After spending several weeks in India, we took a short flight to Kathmandu to check out the cultural and climate differences. Located in the Himalayan mountains, this interesting city is a thriving mix of sophistication and rural “old west”. NOTE: You will need a VISA to enter Nepal. One may obtained at the airport after you arrive. Please be sure to have two recent passport photos ready to use along with (of course) your passport, VISA application (provided at airport entry) and $25 cash per VISA.
We stayed at the Hotel Shambala, a brand new contemporary establishment complete with great accommodations, modern luxuries, two restaurants, and even a roof-top infinity pool and bar. I loved Hotel Shambala and would highly recommend it if visiting Kathmandu.
Once you step outside of Shambala, you might find yourself thinking that you have entered a movie set of an old spaghetti western. Although, instead of horses and covered wagons, you will find cows roaming along the thick dusty streets, motors-scooters, rickshaws and screaming ambulances. It is all extremely exciting! But, be sure to experience the sites outside of the streets of Kathmandu as well . Make plans to head to the many temples, Buddhist stupas, the gorgeous Himalayans with views of the world famous Mount Everest, and the many outstanding restaurants and wealthy hotels.
PEACE, LOVE, and WHATEVER ELSE COMES
First, a bit of Kathmandu history: For a much broader and thorough history visit: https://en.wikipedia.org/wiki/History_of_Kathmandu
For my purposes, I’m only going to back to the wild and wacky days of the 1950’s until the mid 1970’s. Apparently, Kathmandu was the great escape for the hippie crowd. There have even been songs written about this phenomena. Remember the popular song by Three Dog Night, The Road to Shambala. (While staying at the Hotel Shambala, it was difficult to get this particular song out of my head). And, let’s not forget the great Bob Seger’s K-K-K-K-K-K-Kathmandu hit!. The allure of Kathmandu encompassed an inexpensive way to see the world while interacting with customs that were not clearly understood or accepted back home in the Western World.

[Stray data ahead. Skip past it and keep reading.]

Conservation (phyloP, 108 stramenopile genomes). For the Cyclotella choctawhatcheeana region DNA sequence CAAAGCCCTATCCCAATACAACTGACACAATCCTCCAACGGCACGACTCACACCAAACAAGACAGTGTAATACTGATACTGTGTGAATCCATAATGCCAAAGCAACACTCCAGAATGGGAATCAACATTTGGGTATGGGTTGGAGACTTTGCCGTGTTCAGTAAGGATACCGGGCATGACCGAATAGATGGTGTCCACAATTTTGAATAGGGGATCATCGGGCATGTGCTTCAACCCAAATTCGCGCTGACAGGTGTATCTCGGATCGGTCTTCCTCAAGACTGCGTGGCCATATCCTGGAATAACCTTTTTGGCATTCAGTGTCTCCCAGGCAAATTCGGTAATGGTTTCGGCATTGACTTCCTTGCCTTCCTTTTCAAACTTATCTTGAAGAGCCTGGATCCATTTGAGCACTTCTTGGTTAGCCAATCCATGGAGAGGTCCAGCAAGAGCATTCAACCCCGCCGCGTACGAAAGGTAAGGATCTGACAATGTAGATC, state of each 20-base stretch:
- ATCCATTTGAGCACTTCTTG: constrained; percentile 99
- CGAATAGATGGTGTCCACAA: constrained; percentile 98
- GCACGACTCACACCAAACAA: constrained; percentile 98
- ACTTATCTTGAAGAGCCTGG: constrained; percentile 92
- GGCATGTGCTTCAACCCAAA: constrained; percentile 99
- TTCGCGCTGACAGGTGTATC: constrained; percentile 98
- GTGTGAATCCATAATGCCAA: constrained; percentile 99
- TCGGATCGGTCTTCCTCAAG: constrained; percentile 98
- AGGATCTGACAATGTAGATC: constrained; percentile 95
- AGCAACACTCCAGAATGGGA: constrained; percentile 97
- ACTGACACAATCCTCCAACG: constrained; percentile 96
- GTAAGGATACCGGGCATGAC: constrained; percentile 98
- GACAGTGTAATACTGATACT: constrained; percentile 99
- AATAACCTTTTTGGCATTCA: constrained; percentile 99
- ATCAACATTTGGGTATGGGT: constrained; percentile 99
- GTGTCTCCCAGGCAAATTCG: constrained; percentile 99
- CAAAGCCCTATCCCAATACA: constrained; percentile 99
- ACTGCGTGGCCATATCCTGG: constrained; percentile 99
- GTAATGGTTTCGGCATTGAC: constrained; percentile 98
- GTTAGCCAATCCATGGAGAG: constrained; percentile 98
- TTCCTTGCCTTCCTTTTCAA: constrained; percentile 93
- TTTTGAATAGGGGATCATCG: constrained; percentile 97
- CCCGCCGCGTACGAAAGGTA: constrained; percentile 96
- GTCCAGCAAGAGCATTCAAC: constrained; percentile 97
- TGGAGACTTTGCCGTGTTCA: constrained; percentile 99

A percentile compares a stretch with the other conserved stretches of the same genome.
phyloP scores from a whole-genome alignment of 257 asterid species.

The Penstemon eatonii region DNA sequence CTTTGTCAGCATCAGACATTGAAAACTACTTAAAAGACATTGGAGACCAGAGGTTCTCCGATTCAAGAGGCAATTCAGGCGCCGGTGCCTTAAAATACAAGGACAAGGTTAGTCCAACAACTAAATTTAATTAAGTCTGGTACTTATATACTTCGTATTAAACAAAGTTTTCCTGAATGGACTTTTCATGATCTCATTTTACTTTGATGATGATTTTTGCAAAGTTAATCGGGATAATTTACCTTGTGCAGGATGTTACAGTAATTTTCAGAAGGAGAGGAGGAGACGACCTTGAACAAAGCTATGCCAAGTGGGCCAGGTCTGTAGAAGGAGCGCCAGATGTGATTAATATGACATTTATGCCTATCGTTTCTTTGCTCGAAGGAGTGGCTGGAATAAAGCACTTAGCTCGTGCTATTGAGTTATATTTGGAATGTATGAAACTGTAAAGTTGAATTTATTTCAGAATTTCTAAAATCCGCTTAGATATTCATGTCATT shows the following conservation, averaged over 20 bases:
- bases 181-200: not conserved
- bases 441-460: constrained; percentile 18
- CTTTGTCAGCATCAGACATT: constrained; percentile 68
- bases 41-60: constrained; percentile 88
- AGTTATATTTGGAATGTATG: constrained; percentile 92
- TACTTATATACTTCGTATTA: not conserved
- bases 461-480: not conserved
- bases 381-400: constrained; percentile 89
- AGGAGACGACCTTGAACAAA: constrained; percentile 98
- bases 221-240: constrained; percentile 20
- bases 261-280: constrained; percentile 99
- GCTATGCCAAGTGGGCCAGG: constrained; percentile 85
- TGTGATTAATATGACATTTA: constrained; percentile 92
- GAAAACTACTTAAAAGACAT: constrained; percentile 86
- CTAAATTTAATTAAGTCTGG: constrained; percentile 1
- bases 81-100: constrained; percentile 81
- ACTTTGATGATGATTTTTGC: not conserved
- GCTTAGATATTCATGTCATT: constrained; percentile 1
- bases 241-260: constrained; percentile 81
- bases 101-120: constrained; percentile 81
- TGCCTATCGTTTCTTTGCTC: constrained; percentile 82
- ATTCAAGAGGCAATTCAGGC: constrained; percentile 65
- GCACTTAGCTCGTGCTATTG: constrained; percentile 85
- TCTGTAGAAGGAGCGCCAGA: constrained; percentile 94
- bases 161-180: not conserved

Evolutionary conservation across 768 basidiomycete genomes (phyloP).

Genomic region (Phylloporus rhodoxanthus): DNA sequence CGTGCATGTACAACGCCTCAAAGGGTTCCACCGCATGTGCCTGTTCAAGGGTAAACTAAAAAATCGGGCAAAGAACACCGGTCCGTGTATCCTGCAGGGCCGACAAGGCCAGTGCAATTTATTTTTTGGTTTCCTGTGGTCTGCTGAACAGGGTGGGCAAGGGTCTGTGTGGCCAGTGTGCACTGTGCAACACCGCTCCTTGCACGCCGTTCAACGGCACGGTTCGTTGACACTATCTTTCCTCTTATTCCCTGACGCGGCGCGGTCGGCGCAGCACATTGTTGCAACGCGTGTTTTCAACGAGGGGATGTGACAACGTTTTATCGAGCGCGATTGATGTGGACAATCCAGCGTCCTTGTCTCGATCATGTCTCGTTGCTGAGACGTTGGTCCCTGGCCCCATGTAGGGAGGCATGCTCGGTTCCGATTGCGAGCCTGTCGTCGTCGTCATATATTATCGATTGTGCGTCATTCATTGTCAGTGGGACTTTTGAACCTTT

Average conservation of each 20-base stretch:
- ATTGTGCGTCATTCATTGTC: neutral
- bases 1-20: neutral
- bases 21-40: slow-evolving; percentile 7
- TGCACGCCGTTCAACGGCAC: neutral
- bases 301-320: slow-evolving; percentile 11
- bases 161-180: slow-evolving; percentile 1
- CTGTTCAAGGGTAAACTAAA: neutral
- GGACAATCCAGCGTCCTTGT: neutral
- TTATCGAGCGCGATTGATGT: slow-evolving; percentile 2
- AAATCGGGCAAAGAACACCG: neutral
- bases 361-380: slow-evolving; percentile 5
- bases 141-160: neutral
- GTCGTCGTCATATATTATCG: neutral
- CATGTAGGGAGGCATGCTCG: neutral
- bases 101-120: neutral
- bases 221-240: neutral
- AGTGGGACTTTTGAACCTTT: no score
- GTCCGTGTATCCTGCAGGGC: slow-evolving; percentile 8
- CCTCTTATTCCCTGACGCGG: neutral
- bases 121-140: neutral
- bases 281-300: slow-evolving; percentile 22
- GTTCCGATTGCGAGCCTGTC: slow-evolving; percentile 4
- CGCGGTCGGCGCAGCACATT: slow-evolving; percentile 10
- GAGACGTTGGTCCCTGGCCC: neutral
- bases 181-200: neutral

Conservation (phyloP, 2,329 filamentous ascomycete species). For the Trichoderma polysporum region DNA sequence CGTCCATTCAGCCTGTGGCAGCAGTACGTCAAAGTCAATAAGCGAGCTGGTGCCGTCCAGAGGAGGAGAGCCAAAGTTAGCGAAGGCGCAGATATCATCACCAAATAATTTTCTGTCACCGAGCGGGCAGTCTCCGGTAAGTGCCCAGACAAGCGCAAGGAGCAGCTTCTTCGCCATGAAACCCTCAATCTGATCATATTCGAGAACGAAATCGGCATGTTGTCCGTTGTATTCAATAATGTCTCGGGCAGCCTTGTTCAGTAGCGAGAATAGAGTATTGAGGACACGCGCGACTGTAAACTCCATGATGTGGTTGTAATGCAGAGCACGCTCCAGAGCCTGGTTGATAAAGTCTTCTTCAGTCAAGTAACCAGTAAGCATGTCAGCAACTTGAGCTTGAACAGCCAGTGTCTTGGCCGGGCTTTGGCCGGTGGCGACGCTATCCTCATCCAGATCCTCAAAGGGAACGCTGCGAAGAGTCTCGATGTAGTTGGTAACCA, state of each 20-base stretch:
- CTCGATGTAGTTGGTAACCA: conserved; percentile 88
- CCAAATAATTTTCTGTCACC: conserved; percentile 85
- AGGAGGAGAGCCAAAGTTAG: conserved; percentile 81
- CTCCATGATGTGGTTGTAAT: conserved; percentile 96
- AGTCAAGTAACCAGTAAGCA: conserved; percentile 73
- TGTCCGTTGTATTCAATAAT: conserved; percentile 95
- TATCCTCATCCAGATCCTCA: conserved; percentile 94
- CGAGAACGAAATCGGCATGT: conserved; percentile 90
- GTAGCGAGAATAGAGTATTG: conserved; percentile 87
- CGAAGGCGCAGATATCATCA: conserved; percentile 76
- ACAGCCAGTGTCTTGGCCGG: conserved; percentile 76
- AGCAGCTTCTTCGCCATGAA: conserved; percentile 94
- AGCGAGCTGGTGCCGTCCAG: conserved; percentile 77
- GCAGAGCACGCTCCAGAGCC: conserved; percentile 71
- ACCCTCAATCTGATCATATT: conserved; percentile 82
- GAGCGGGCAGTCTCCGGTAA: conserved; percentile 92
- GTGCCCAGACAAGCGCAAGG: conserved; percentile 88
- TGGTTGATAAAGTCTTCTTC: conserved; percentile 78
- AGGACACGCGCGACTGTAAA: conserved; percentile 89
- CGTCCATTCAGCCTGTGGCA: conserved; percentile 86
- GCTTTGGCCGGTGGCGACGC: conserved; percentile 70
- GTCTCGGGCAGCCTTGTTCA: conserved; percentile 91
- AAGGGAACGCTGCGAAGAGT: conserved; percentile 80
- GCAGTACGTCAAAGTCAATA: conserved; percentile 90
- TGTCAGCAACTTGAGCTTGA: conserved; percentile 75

Traveling with a guitar, backpack, and spare change in your pockets with the ability to survive on about a dollar or less a day inspired young people of the Hippie subculture to make this particular pilgrimage. Colorful painted VW vans made for comfortable accommodations if one preferred a more primitive lifestyle and recreational drugs such as LSD, Marijuana, Methamphetamines, and Cocaine were easily assessable and since many of these substances were used by the spiritual communities, such substances were not deemed threatening to the local authorities. Another appeal was the growing trend of mountain climbing. Being in close proximity to some of the “mountain greats” along China, Pakistan, Nepal, etc. with access to famed beauties like Mount Everest, Chogori K2, Mount Elbrus, Annapurna, and even Mount Khuiten in Mongolia, hippies were given a challenge and purpose to spend extended periods of time in the Nepalese region. Surprisingly, there are still (aging) hippies living in Kathmandu today. Though many are homeless and do not seem to know who or where they are, some have developed thriving restaurants, Inns, shops, and other business establishments.
For more information on the popular mountain climbs of the world, including the Himalayan and Pakistani regions, check out this great book at your local library:
SHIVA, HINDUS, BUDDHIST, & OTHER TEMPLES
Oh, there are SO MANY temples located in Kathmandu and the near-by towns that there is no way I can give an adequate summary of this subject. I’m going to instead try to give a brief description of the ones that we saw. I will begin with the one that I still think of to this day: the Bagmati River. The temple we visited there was called Pashupatinath and is dedicated to Shiva and considered one of the holiest places by the Hindus and Buddhists alike. I don’t have a great understanding of Shiva and recommend a visit to: http://www.saivism.net/articles/worship.asp for more information on the subject. While visiting this temple, we listened to repetitive uttering of the Siva mantras while witnessing dozens of public cremations. It was cool to see families and friends sharing a spiritual meal on blankets while children played and chased one another, monkeys scrambled in chaos, and cows and goats roamed among it all.
After the Bagmati experience, we headed to the Boudhanath, Bhadgaon and Dhulikhel temples. The Boudhanath is home to one of the world’s largest Buddhist stupas. A stupa is a solid pyramid-like structure containing religious relics that is used as a place of meditation. These are seen all over Nepal and even Tibet, which I will talk about later.
A visit to 9th century Bhadgaon features the royal residential quarters of King Bhupatindra Malla and also the Nytapola Temple.